15. The apparatus of claim 14, wherein said means for restoring including means for mirroring from said second volume.
16. The apparatus of claim 14, further comprising means for accepting and forwarding said I/O requests by said controller to said first volume after said first volume is restored and accessible.
17. An apparatus providing data storage services to a host, comprising:
a first storage system coupled to said host, comprising a controller hosting a first array which in turn hosts a first volume; and
a second storage system coupled to said first storage system, comprising a second array hosting a second volume, wherein said second volume contains a mirror of data on said first volume;
wherein said controller accepts I/O requests from said host and repacketizes and forwards said I/O requests to said second volume when said first volume is not accessible and said second volume is in existence.
18. The apparatus of claim 17, wherein said host is a server on a network.
19. The apparatus of claim 17, wherein said host is a Web server on Internet.
20. The apparatus of claim 17, wherein said host is a mainframe computer.
21. The apparatus of claim 17, wherein said controller accepts and forwards said I/O requests to said first volume when said first volume is accessible.
22. The apparatus of claim 17, wherein said controller denies said I/O requests when said first volume is not accessible and said second volume is not in existence.
23. A storage system providing data storage services to a host, comprising:
a controller hosting a first array which in turn hosts a first volume; and
a second array hosting a second volume, wherein said second volume contains a mirror of data on said first volume;
wherein said controller accepts I/O requests from said host and repacketizes and forwards said I/O requests to said second volume when said first volume is not accessible and said second volume is in existence.
24. The storage system of claim 23, wherein said host is a server on a network.
25. The storage system of claim 23, wherein said host is a Web server on Internet.
26. The storage system of claim 23, wherein said host is a mainframe computer.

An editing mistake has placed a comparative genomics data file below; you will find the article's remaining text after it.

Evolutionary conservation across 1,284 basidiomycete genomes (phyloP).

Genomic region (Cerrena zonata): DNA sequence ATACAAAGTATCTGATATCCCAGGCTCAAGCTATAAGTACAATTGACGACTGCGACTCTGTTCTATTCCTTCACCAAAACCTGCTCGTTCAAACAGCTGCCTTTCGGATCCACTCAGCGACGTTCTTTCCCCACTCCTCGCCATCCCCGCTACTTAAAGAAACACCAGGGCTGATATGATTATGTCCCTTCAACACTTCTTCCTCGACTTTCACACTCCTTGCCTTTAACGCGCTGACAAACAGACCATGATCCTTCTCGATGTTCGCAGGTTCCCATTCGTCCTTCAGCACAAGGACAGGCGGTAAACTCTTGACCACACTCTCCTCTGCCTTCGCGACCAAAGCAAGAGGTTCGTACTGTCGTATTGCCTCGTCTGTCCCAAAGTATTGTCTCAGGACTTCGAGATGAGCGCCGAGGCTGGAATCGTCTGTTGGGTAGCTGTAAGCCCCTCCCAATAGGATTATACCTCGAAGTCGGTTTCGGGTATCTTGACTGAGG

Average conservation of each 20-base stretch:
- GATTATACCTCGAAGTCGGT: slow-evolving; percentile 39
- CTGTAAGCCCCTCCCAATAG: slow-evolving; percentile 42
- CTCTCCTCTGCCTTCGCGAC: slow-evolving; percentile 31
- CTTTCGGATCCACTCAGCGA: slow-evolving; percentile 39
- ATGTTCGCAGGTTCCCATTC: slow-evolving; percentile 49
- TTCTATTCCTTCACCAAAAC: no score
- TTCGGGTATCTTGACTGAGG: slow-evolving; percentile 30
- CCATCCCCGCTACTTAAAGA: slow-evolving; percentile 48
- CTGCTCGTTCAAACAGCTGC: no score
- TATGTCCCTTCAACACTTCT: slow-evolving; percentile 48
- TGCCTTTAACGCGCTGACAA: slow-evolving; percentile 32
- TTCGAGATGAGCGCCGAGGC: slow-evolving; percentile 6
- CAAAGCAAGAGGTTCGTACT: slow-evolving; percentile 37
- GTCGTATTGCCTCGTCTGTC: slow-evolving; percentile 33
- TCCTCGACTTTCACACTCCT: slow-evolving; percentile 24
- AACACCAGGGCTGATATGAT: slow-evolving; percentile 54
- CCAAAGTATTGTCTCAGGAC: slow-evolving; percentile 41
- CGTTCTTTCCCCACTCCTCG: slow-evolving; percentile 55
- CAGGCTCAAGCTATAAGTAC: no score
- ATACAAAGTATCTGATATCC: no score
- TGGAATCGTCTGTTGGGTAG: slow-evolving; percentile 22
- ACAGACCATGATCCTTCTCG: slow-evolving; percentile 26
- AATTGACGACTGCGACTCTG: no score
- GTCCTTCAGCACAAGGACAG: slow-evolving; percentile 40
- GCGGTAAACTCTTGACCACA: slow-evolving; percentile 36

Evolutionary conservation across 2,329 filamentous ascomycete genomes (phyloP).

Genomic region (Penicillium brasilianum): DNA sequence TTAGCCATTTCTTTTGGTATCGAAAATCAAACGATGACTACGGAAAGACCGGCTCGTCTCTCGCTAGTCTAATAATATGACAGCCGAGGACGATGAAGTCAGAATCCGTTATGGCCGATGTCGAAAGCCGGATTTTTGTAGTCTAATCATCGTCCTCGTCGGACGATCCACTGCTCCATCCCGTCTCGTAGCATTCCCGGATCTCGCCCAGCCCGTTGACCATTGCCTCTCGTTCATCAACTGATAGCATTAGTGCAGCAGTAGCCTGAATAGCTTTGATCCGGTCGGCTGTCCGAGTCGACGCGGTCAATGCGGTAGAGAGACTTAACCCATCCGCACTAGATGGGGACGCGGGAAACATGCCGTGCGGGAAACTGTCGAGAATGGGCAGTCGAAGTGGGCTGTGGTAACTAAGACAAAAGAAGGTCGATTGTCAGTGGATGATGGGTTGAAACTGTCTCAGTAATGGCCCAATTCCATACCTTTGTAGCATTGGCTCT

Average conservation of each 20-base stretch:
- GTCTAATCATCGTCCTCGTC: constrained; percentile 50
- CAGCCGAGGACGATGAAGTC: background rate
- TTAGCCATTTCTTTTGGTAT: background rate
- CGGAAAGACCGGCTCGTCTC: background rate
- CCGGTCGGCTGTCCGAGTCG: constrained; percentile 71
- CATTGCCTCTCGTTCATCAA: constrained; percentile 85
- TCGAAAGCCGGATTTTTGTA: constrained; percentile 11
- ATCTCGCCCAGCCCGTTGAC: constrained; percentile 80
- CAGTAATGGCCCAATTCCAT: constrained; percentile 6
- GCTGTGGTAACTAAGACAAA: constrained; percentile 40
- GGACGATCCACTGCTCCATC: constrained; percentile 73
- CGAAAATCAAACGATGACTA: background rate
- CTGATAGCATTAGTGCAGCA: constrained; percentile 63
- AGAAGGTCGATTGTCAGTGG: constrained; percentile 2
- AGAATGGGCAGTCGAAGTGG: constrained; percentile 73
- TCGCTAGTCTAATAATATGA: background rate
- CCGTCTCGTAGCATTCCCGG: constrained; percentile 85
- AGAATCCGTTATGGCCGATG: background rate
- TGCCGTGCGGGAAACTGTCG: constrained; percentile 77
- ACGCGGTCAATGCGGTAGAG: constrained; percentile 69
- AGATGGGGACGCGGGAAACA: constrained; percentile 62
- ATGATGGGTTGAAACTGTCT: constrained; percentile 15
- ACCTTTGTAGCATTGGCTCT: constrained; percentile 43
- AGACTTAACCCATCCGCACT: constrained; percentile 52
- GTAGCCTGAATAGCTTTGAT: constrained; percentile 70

27. The storage system of claim 23, wherein said controller accepts and forwards said I/O requests to said first volume when said first volume is accessible.
28. The storage system of claim 23, wherein said controller denies said I/O requests when said first volume is not accessible and said second volume is not in existence.
Description
FIELD OF THE INVENTION

[0001] This invention relates generally to the field of storage systems, and particularly to an apparatus and method for enhancing data availability by implementing inter-storage-unit communication.

BACKGROUND OF THE INVENTION

[0002] Electronic data storage is one of the most important aspects of the modern economy. Almost every aspect of modern life has some element that requires the storage and retrieval of electronic data.

[0003] A storage system is an integrated collection of one or more controllers, one or more data storage devices such as disks, CD-ROMs, tapes, media loaders, and the like, and any required control software that provides storage services to a host such as a server on a network, a Web server on the Internet, a mainframe computer, or the like.

[0004] While a storage system is an important means to store and retrieve critical data, the physical mechanisms employed in the storage and retrieval process may fail, preventing storage and retrieval of the data. Many programmatic and hardware facilities have been utilized to provide continued access to the data. For example, intra-array data mirroring and conventional RAID techniques, when properly configured, may prevent data loss due to the failure of any single component. However, there are still various failure scenarios which may result in loss of access to data. For example, the failure of multiple components may disrupt access to a given data set, often resulting in permanent data loss.